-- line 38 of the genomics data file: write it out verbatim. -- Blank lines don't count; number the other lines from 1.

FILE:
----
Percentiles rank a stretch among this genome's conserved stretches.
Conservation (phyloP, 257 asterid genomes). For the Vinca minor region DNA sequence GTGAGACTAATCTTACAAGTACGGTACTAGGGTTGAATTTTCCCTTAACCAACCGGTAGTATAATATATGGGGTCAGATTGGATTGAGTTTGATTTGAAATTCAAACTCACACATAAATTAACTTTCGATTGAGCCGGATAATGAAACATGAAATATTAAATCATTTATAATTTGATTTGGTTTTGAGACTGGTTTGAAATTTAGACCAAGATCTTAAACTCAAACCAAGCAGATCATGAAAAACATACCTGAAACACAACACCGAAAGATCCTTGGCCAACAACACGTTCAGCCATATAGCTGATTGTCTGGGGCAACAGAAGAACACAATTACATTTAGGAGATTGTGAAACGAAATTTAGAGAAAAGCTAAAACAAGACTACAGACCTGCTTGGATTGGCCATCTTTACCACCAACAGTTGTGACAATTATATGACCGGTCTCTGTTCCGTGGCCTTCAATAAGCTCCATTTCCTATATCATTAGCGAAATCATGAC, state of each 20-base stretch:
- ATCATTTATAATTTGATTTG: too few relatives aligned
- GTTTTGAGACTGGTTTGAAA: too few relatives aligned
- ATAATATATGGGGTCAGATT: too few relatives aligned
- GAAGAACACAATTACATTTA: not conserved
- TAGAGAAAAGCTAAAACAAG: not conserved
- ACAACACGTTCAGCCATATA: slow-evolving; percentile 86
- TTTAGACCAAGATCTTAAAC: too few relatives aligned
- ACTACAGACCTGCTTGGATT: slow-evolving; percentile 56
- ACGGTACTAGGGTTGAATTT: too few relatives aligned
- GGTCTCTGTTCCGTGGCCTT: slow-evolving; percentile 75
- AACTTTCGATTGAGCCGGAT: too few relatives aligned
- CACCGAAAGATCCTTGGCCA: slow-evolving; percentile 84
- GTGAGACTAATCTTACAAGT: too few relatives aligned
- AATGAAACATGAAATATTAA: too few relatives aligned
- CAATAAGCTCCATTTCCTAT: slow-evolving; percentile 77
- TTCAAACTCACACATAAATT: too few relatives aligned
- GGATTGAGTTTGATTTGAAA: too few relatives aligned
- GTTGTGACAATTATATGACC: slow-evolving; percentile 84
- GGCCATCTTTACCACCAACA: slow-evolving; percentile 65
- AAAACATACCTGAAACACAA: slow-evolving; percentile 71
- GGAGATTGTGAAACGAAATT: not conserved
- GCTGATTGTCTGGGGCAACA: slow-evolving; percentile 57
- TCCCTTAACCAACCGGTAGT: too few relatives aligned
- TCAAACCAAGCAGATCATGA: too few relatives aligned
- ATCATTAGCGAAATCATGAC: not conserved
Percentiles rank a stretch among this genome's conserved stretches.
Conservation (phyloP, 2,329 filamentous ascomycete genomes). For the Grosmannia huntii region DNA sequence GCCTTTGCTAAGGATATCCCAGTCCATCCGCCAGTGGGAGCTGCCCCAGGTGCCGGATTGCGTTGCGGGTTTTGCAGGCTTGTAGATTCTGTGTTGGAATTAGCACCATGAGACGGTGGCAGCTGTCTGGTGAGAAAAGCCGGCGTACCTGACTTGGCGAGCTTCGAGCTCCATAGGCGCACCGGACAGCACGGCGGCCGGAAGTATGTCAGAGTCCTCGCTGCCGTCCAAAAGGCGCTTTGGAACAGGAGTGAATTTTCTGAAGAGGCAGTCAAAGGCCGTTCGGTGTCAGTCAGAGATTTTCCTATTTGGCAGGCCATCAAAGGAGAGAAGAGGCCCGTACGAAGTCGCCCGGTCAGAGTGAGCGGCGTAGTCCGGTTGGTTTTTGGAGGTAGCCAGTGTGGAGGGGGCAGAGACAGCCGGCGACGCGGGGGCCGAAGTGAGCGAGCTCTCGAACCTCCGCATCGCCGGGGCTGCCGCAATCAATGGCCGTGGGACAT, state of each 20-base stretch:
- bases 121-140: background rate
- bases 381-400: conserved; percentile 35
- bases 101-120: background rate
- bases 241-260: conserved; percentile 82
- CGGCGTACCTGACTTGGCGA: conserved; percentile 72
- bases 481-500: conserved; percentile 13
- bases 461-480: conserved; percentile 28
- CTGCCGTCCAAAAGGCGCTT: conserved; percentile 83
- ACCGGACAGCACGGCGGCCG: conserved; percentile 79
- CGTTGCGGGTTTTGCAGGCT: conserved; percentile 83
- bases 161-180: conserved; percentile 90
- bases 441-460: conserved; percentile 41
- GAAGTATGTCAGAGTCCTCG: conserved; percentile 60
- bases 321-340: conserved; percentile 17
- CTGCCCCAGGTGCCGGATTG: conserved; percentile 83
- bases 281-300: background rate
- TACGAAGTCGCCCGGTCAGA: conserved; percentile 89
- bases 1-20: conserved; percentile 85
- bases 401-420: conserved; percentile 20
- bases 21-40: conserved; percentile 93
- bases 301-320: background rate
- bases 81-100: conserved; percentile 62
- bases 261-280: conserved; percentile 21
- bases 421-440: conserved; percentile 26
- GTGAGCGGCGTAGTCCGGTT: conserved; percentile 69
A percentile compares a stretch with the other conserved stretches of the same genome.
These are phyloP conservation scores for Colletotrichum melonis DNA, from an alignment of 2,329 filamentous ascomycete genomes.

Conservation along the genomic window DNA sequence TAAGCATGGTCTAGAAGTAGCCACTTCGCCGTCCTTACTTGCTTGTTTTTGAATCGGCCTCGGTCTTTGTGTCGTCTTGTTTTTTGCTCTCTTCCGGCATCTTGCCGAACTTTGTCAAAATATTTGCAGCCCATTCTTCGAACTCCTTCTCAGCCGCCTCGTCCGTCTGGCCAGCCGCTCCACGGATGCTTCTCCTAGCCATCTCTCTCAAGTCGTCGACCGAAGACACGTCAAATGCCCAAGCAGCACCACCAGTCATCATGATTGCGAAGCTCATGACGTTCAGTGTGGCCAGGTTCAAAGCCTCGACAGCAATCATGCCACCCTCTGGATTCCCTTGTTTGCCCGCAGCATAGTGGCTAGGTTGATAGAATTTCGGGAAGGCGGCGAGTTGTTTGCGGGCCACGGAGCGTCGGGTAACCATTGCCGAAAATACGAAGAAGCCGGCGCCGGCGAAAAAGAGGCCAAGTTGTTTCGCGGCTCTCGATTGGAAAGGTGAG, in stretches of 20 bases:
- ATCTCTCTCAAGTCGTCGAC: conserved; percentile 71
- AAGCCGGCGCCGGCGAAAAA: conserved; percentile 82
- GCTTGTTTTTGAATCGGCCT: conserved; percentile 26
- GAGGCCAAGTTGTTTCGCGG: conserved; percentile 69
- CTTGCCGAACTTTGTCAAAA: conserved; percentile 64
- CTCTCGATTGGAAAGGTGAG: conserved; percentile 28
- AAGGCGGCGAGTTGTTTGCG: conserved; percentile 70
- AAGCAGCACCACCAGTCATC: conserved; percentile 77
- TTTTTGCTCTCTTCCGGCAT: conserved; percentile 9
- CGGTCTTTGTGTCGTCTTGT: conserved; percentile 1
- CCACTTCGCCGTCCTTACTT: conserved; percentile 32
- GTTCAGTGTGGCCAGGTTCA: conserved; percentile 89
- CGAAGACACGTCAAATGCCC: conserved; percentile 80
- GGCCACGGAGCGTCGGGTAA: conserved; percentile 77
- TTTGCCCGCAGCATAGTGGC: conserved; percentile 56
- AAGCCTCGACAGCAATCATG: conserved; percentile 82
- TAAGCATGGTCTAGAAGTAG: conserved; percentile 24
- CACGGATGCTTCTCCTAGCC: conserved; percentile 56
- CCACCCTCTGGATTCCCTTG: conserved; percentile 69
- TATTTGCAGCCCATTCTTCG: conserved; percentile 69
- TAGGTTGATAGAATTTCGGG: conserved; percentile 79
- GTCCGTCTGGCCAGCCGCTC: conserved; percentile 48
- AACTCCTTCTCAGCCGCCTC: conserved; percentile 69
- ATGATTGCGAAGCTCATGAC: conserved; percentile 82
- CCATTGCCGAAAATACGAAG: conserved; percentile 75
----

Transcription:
- ACCGGACAGCACGGCGGCCG: conserved; percentile 79